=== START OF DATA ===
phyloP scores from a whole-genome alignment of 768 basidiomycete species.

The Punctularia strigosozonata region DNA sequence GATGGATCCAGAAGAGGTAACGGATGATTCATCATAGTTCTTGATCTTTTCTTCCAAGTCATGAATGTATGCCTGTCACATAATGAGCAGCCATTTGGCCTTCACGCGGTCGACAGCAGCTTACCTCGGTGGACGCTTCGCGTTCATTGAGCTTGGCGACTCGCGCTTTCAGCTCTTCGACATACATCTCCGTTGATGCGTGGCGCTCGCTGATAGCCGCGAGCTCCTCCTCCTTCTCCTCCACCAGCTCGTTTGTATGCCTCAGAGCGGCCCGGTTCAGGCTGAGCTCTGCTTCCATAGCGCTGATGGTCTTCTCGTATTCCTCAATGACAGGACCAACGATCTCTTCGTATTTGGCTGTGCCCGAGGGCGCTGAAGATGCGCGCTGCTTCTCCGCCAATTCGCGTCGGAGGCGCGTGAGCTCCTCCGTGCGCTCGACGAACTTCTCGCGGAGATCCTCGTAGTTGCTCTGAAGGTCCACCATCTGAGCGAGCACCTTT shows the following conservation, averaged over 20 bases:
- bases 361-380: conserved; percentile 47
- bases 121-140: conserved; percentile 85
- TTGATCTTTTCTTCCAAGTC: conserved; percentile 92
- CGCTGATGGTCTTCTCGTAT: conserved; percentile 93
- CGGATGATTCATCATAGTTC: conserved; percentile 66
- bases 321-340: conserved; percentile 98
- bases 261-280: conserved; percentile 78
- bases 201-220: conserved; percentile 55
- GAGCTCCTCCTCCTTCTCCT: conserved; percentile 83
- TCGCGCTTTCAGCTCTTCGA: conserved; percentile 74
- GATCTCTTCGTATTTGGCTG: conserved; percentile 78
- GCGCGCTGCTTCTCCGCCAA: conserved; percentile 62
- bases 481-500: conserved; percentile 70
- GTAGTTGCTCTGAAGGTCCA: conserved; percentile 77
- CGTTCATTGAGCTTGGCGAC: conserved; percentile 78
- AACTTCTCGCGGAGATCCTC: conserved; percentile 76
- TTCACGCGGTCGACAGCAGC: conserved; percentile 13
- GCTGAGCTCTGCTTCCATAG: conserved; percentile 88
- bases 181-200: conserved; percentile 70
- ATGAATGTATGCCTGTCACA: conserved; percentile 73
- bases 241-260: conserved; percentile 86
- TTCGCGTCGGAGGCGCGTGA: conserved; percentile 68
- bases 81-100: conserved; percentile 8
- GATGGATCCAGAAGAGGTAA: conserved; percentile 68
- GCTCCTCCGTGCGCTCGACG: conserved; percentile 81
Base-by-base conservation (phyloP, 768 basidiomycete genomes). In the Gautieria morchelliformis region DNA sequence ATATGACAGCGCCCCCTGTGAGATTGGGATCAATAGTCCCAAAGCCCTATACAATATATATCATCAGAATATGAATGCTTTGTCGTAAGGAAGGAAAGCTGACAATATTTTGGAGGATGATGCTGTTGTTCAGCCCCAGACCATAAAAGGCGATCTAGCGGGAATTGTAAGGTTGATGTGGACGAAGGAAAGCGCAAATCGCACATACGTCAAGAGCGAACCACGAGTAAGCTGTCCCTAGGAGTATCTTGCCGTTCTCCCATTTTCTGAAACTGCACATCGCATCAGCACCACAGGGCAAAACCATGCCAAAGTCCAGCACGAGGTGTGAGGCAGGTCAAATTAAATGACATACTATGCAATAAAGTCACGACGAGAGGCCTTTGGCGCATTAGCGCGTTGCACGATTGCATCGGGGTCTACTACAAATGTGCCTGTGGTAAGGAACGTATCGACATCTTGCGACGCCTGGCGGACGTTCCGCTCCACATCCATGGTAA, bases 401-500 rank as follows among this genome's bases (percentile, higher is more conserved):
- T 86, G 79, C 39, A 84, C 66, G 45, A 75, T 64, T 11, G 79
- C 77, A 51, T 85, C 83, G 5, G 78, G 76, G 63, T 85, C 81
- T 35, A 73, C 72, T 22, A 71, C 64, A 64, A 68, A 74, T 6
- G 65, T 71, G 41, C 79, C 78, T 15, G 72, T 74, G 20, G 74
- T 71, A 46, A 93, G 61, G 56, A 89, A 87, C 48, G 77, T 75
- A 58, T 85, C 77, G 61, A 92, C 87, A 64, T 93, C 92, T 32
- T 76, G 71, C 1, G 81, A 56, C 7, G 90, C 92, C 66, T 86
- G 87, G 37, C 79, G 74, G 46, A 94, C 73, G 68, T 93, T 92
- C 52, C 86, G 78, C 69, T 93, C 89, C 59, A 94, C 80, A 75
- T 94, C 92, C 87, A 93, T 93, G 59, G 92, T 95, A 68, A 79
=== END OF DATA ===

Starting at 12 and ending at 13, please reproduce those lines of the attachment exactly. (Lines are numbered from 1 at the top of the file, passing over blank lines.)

- TCGCGCTTTCAGCTCTTCGA: conserved; percentile 74
- GATCTCTTCGTATTTGGCTG: conserved; percentile 78